Although M.I.A. courts controversy in everything she does, she probably didn’t expect the reaction she got to her comments on #BlackLivesMatter. Now, she has a response for critics.
The artist—who grew up in the UK, Sri Lanka and India—made her original comments in an interview with Britain’s Evening Standard (ES) Magazine that was published yesterday (April 21). The former 2012 Super Bowl performer responded to a question about Beyoncé’s Black Panther-honoring Super Bowl 50 performance with the following quote:
It’s interesting that in America the problem you’re allowed to talk about is Black Lives Matter. It’s not a new thing to me—it’s what Lauryn Hill was saying in the 1990s, or Public Enemy in the 1980s. Is Beyoncé or Kendrick Lamar going to say Muslim Lives Matter? Or Syrian Lives Matter? Or this kid in Pakistan matters? That’s a more interesting question. And you cannot ask it on a song that’s on Apple, you cannot ask it on an an American TV programme, you cannot create that tag on Twitter, Michelle Obama is not going to hump you back.
Many social media users and journalists pushed back against her comments. Prominent St. Louis-based activist Johnetta Elzie tweeted that M.I.A.’s statement overlooked media ignorance towards the Ferguson protests:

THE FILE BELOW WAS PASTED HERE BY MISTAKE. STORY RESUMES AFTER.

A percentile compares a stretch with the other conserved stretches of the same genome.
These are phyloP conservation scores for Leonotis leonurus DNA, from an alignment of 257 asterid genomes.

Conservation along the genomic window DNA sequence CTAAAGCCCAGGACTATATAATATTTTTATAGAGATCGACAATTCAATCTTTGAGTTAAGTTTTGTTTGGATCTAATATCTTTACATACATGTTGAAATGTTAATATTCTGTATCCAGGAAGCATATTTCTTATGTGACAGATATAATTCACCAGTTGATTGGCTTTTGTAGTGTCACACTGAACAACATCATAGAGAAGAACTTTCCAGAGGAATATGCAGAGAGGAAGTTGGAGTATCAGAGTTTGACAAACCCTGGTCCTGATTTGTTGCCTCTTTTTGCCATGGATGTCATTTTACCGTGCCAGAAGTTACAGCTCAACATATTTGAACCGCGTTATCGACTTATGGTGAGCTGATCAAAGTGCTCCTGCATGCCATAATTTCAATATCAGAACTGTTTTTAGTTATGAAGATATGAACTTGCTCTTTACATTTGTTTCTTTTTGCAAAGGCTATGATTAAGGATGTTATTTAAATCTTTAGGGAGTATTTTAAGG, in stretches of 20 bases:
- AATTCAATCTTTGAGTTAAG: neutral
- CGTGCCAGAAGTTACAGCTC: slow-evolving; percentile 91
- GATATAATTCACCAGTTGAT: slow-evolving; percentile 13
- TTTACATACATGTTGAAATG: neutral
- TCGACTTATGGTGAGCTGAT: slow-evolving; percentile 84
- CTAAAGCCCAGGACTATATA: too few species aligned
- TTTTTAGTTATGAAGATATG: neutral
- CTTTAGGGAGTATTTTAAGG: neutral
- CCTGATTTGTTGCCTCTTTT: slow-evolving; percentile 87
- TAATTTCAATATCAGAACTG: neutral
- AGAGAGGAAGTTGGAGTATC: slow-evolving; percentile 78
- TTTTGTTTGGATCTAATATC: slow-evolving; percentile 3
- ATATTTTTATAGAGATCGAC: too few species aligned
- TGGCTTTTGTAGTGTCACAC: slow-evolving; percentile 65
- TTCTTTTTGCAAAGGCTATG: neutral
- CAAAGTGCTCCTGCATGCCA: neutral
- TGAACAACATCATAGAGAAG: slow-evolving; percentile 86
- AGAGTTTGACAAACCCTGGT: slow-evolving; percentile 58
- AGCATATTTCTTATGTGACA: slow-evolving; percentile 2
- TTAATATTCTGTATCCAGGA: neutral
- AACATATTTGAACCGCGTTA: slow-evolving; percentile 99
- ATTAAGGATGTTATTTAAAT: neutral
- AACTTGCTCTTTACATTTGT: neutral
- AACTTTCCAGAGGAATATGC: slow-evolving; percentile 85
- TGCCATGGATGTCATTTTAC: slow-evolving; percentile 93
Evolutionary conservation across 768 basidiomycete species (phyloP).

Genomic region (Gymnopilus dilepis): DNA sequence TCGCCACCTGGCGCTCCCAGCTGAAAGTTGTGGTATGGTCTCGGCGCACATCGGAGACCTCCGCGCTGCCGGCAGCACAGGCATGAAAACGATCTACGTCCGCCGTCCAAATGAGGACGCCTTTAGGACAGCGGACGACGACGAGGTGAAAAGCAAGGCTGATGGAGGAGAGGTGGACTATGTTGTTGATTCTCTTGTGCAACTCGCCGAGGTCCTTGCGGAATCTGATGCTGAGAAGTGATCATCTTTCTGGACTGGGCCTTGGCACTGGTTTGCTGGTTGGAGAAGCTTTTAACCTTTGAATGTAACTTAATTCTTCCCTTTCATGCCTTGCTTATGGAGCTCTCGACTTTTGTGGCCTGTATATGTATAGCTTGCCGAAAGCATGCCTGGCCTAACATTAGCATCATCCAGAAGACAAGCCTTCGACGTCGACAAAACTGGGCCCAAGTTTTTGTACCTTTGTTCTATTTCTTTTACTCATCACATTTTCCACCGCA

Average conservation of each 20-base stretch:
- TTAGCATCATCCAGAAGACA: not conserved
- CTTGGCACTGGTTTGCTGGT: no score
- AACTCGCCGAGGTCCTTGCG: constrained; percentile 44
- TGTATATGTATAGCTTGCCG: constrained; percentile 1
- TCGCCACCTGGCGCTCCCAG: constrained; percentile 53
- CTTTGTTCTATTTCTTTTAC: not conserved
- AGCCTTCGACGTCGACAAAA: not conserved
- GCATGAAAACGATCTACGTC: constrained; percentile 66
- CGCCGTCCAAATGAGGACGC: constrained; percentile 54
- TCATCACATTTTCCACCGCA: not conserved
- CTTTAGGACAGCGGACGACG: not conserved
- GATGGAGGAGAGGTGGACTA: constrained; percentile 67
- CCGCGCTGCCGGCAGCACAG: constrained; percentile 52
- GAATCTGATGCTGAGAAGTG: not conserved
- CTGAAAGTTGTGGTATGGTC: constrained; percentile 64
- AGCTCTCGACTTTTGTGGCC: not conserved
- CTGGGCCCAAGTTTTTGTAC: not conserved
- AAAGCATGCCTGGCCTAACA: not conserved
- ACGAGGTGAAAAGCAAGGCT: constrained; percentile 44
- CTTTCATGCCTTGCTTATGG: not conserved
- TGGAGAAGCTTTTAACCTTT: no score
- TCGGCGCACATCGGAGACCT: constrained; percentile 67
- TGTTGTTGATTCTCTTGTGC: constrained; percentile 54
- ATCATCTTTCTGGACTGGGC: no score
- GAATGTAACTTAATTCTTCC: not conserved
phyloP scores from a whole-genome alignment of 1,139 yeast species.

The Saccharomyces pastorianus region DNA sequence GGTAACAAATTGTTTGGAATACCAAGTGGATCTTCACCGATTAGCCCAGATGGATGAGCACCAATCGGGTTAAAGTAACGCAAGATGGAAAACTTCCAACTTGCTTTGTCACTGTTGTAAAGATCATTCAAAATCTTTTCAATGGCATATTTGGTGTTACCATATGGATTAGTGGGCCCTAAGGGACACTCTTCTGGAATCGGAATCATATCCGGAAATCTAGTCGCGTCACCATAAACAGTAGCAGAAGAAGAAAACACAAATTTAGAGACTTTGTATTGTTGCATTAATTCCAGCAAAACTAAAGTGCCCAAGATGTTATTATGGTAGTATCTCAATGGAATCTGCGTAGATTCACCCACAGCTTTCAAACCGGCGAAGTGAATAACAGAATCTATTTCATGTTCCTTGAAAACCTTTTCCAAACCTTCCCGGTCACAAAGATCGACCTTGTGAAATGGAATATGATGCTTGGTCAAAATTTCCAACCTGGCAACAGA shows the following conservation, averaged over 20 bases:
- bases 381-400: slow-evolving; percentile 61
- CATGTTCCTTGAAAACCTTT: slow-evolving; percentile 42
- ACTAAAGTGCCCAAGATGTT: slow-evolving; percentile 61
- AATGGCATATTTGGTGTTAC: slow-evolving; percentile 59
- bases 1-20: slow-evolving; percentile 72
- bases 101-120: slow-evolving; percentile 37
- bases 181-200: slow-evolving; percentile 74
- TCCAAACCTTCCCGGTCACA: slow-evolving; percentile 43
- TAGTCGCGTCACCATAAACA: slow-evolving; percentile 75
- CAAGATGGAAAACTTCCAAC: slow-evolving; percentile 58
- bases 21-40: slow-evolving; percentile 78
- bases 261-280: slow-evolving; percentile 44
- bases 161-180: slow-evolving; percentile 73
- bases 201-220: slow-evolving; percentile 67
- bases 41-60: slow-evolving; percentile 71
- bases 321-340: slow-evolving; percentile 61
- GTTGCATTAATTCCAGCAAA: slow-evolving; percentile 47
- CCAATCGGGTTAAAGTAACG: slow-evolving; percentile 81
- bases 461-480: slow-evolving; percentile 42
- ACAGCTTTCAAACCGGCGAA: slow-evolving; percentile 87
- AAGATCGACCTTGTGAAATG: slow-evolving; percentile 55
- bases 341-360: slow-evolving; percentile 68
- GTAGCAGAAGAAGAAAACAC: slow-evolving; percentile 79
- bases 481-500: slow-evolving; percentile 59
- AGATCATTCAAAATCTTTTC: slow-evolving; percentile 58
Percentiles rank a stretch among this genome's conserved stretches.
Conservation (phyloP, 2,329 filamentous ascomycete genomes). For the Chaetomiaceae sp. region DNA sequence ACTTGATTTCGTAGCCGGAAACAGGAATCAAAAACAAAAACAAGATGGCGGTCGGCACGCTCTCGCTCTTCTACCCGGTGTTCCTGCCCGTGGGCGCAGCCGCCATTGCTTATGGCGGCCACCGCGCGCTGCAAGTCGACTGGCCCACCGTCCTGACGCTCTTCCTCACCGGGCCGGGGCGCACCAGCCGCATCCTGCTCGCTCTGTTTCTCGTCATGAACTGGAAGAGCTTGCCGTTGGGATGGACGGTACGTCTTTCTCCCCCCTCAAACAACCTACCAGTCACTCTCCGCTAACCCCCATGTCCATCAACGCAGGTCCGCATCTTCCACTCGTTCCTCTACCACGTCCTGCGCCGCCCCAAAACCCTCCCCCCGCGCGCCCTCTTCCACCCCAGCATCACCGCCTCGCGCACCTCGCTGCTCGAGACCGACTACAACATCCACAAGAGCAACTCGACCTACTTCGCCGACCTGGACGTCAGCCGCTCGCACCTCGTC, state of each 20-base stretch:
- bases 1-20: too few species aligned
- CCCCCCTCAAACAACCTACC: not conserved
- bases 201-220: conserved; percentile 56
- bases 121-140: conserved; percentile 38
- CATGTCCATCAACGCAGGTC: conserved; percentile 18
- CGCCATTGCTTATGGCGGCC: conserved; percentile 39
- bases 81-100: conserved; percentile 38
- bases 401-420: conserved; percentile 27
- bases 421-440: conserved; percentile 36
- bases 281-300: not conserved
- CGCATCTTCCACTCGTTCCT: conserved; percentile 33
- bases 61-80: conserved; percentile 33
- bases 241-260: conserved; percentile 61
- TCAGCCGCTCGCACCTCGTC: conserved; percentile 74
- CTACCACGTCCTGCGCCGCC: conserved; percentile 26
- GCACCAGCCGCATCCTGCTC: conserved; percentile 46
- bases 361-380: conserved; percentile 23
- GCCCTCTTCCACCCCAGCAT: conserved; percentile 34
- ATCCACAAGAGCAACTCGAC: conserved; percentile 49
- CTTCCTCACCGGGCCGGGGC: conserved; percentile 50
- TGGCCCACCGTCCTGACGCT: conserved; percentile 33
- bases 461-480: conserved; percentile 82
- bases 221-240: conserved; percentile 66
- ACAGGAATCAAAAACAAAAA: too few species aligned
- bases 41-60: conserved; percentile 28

Wasn’t until the QT burned that news stations landed in STL. America didn’t give a damn Mike’s dead body laid in the streets for 4.5 hours.— Johnetta Elzie (@Nettaaaaaaaa) April 21, 2016
Mic aggregated more tweets, some of which you can see below, that further criticize M.I.A.:
I’m disappointed MIA didn’t use her platform to talk about the intersections between the struggles of Black Americans & the migrant crisis.— Blk Women Directors (@blkwmndirectors) April 21, 2016
I’m really still stuck on “allow”. MIA has been making music about refugees for like 10 years. And it’s all on iTunes.— Game, Blouses. (@DearLeader10) April 21, 2016
M.I.A., whose family was displaced during the Sri Lankan civil war, frequently tackles anti-immigrant sentiment in her music, doubled down on her statements and said her criticism wasn’t towards Beyoncé:
A#blacklivesmatter B#Muslimlivesmatter. I’m not Muslim . My criticism wasn’t about Beyoncé. It’s how u can say A not B right now in 2016.— M.I.A (@MIAuniverse) April 21, 2016
My question was,on American platforms what do they allow you to stand up for in 2016. This has been the number 1 question for me.— M.I.A (@MIAuniverse) April 21, 2016